I personally like the idea of the return to rounded corners, much like the first generation iPhone. It’ll also be interesting to see just how thin they can make it. With the supposed removal of the headphone port, using the lightning connector as the new headphone port, this would make the phone even thinner than it was before. But like any well made object it still needs to have some sort of heft and weight to it. Too light and it will end up feeling like a cheap piece of plastic.
Discovered this new mix over the weekend from BAIO, the DJ name of
Chris Baio who now goes around making great jams. Overall the mix has this really bright, vibrant sound to it which in my opinion is a perfect way to start the week out. Welcome Monday! ex-Vampire Weekend bassist
Editor’s Note: My bad, I swear I read that Ezra Koenig left the band, thus ending it. Seems I was crazy.
20Syl is the mysterious moniker of French beatmaker Sylvain Richard who recently released this killer music video for his track, “Kodama”. The video is a crazy mash up of musical instruments being played by nonspecific arms that play elements of the song while being surrounded by an assortment of interesting props. Plus it’s just a great song in general.
If you dig the video below you can listen to his Motifs EP on Soundcloud, where the track is from.
When it comes to sharply designed branding and identity one of the first names that comes to mind is Brent Couchman and his San Francisco design studio Moniker. One of my recent favorite projects they completed was the branding and identity for Teddy’s Nacho Royale, a Mexican restaurant on the Menlo Park campus of Facebook.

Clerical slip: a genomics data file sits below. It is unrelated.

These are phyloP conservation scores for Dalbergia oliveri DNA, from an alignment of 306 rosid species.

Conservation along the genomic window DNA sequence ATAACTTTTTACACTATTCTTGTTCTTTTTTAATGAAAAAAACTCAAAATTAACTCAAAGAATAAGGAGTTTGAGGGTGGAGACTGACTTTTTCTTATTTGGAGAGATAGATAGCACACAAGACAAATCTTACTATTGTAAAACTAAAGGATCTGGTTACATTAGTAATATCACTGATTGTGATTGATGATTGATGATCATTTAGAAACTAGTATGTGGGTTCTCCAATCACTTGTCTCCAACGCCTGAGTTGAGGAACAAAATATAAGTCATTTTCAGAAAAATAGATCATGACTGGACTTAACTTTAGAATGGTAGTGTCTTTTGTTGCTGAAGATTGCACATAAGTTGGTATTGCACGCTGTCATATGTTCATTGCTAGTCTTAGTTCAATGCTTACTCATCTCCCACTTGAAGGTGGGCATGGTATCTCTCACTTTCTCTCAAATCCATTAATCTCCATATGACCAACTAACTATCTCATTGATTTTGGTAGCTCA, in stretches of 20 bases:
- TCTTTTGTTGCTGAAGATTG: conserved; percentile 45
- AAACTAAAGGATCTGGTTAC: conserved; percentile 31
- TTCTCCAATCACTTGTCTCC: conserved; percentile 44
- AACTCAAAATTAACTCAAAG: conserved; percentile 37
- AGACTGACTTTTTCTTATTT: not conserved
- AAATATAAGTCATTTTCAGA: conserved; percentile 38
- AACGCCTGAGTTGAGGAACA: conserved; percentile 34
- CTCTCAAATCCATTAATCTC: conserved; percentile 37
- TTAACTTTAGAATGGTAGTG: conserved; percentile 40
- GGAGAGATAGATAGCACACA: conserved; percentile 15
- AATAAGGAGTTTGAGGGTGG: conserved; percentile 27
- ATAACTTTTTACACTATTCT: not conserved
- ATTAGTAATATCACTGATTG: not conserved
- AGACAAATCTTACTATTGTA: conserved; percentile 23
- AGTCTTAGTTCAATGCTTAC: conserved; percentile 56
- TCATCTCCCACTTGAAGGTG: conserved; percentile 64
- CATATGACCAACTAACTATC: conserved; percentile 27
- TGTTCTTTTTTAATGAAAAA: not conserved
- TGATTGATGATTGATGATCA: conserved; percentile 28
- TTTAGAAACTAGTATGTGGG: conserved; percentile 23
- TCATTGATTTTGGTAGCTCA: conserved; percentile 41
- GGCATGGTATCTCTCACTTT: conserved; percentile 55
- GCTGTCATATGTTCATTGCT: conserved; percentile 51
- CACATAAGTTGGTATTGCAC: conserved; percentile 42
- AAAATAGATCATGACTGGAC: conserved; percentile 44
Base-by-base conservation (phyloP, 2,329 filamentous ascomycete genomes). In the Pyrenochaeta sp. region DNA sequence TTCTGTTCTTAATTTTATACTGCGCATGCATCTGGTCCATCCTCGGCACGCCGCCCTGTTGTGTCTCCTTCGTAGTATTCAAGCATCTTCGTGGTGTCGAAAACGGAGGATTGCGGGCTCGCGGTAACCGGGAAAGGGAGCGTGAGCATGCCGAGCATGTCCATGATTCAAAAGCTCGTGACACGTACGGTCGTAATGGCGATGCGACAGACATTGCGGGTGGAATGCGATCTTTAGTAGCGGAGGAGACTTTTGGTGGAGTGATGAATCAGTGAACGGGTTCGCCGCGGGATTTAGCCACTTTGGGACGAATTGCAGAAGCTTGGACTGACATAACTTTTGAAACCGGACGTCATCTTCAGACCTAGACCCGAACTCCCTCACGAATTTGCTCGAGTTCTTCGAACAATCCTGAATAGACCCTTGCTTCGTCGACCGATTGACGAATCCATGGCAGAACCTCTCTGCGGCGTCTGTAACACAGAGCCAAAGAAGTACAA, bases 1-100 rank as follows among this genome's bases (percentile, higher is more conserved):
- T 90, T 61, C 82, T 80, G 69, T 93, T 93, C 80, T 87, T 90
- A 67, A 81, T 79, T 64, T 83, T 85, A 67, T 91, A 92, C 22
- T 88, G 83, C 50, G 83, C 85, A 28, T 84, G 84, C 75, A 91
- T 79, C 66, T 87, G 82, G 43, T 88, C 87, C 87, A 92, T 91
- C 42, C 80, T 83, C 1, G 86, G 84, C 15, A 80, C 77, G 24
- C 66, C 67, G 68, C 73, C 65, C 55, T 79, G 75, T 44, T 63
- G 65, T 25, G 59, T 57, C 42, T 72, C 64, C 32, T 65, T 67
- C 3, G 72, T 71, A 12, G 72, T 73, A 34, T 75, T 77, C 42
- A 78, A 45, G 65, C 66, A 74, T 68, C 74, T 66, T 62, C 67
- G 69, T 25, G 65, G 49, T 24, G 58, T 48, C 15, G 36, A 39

I think what they’ve done is a perfect mix of playful type and symbols, all presented in a clean, contemporary fashion. They specifically “developed the visual identity, signage and interior graphics with a nod to local burrito joints, while incorporating their internal culture throughout the restaurant.” Overall it’s really well done, and a place personally I would love to frequent.
You can see more of Moniker’s work by clicking here.
For the time being, “smart watches” aren’t a smart bet. So far most companies are producing mobile phones that fit on your wrist, not truly thinking of what the utility of a wrist mounted computing device should be used for. Google’s Android Wear watches seem to be the first coherent thought in this brave new world, but unfortunately it’s focused on being a cool gadget for the tech-savvy first while putting the everyday people market second.
That’s where Withings and their new Activité watch come in. At first glance what do you see? A watch. A beautiful watch designed in Paris and made in Switzerland out of stainless steel and unbreakable sapphire glass. This is first and foremost a beautifully designed object that will appeal to folks who still wear watches. Looks are deceiving though as it features a variety of helpful, tech focused features like monitoring distance (walking, running, or swimming), calories burned, and quantity and quality of sleep, all of which will sync with Withing’s existing Health Mate app.
This to me feels like the natural progression of smart watches. Be sure that they appeal to a market of people that still wear watches, a number which I’m sure is dwindling, and give them more functionality with less fuss. The less fuss? The battery in the watch will last a year, not the nightly charging that Google’s watches require. I suppose time will tell how these devices evolve.
Alexander Chen, a Creative Director at Google Creative Lab and all around talented guy, has created an interesting web app called Piano Phase.
This site is based on the first section from Steve Reich’s 1967 piece “Piano Phase”. Two pianists repeat the same twelve note sequence, but one gradually speeds up. Here, the musical patterns are visualized by drawing two lines, one following each pianist.
It’s fascinating to see something complex like Steve Reich’s work visualized. Doing it graphically and using only code is so mesmerizing, and although it’s only 12 notes repeated over and over, the phasing effect is intriguing. Check out the video below for a preview.